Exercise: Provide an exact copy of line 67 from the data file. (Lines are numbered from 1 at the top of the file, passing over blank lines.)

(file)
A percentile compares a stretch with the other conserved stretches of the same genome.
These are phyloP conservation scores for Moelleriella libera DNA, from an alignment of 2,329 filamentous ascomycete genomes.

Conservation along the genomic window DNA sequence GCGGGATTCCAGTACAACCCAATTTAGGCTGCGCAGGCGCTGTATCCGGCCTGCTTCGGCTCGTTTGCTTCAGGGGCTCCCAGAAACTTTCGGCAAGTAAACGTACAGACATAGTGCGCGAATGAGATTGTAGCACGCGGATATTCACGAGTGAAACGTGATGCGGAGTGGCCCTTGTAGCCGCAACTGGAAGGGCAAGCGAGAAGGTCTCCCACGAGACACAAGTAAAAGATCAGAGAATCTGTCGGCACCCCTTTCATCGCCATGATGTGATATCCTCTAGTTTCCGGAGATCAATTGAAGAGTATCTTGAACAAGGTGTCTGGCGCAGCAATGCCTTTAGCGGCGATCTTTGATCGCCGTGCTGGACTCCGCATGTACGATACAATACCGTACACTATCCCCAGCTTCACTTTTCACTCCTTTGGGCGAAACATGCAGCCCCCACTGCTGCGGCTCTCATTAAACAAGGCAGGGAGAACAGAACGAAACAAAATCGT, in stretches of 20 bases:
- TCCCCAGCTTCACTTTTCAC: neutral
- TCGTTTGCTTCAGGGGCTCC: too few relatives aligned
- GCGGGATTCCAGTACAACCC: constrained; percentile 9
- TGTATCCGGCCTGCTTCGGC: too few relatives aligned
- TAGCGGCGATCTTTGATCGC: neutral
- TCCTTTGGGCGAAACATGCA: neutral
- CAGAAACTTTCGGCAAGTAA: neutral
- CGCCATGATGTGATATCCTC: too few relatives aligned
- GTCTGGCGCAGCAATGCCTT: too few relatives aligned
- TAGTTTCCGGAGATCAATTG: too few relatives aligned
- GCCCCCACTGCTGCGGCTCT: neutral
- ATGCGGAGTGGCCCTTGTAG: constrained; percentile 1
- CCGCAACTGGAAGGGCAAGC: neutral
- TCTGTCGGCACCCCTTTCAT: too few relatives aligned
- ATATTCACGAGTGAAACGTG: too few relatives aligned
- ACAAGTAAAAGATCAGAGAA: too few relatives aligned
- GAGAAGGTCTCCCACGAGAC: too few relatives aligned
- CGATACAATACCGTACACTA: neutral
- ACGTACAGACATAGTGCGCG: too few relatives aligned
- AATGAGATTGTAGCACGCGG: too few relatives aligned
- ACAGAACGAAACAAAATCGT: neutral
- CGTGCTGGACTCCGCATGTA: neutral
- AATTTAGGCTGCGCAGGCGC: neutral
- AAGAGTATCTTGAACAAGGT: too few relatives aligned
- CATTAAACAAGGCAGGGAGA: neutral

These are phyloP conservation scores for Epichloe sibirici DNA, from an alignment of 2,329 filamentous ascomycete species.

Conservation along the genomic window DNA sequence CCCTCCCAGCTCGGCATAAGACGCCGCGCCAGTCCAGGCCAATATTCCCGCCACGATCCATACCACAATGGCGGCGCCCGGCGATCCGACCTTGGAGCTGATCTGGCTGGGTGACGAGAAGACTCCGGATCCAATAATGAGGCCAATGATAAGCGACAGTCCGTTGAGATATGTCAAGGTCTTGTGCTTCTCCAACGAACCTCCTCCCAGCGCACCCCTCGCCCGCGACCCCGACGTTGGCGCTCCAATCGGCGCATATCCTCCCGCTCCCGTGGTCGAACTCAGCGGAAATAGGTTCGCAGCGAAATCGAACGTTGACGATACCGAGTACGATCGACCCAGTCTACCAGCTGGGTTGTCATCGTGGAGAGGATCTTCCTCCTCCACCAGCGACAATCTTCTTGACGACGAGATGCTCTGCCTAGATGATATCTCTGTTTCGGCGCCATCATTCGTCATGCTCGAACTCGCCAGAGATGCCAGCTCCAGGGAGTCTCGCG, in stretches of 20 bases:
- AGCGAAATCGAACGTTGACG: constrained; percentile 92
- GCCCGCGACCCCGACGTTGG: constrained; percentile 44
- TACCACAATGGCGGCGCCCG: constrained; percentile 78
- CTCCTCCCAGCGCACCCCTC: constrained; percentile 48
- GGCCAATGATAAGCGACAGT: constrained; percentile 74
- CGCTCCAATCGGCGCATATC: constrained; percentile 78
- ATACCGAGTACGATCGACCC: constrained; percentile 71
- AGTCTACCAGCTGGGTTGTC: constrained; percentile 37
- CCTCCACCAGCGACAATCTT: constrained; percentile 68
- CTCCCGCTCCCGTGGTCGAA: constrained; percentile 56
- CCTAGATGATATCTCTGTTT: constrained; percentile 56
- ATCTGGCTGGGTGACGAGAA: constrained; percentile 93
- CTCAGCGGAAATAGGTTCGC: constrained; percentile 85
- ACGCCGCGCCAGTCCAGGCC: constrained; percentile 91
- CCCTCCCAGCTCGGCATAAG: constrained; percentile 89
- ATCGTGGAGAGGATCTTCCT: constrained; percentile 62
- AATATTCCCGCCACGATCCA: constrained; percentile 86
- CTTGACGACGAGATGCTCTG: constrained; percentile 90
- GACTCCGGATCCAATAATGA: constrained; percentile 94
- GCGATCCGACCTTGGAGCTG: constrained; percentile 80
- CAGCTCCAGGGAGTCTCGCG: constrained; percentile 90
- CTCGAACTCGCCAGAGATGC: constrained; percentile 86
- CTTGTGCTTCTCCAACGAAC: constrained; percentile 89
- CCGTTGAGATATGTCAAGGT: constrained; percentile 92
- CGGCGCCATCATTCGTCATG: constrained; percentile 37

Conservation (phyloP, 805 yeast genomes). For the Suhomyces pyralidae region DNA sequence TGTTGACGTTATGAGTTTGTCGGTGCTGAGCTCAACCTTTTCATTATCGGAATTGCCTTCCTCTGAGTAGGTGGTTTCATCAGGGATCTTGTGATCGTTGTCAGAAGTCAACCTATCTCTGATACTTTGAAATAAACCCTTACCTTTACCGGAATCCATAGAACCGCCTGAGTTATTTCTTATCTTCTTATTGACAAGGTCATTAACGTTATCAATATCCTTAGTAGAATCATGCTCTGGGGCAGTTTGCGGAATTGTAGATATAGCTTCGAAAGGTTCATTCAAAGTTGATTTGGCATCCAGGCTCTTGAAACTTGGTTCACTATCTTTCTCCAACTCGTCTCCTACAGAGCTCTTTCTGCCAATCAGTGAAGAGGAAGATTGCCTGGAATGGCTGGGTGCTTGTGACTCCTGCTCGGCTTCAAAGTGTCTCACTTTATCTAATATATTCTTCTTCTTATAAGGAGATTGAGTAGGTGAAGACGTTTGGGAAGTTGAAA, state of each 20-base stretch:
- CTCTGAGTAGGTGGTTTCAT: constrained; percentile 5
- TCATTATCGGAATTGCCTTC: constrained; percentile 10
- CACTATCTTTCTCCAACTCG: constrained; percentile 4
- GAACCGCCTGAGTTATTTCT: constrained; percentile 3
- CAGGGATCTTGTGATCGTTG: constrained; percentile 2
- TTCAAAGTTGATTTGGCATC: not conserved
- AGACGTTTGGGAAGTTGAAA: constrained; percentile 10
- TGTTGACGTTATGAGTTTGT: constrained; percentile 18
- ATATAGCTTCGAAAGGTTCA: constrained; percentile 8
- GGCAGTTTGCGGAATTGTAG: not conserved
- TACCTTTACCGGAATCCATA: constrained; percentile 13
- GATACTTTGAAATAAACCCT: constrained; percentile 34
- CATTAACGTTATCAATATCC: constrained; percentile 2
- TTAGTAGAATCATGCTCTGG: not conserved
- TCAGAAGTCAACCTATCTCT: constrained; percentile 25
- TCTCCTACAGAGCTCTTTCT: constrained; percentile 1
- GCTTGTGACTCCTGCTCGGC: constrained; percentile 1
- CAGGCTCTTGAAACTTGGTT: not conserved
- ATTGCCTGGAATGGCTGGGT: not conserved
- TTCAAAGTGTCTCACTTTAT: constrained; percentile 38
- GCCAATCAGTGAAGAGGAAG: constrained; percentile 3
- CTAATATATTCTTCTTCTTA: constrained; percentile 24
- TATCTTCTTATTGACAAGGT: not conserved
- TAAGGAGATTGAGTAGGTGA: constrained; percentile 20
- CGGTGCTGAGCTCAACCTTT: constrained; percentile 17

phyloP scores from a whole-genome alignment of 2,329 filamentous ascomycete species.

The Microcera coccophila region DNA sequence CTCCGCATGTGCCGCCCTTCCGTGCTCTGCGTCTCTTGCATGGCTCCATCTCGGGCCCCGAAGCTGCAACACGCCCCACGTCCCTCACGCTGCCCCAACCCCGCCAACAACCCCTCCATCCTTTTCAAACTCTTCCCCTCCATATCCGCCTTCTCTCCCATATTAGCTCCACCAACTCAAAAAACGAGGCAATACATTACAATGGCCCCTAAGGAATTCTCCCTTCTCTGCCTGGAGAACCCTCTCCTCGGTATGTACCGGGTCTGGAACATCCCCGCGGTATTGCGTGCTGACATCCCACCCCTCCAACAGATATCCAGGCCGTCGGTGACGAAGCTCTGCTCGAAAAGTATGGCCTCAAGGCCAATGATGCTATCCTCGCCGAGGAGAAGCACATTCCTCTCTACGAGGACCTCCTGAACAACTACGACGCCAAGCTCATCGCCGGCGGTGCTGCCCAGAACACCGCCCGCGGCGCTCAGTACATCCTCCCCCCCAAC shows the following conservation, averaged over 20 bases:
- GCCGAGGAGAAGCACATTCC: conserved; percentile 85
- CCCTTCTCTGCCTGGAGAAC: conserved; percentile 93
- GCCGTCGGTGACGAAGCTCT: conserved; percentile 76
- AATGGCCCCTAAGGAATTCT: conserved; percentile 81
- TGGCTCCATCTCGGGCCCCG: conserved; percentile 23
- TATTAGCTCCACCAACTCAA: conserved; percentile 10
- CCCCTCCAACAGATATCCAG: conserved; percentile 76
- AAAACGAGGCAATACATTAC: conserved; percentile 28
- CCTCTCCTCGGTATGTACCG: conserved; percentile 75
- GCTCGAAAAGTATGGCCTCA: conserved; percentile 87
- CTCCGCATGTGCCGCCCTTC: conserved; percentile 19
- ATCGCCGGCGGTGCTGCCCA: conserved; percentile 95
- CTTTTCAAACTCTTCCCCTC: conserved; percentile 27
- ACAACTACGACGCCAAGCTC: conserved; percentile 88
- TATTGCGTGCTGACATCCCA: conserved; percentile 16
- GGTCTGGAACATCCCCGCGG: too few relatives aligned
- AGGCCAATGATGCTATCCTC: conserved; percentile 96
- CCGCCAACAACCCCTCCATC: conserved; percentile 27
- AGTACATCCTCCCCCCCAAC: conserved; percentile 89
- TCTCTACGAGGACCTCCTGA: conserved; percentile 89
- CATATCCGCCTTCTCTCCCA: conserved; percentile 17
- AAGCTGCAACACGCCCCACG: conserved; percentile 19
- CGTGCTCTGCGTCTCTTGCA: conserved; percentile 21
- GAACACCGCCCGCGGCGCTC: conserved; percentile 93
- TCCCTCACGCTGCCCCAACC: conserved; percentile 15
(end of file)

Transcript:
- TACCTTTACCGGAATCCATA: constrained; percentile 13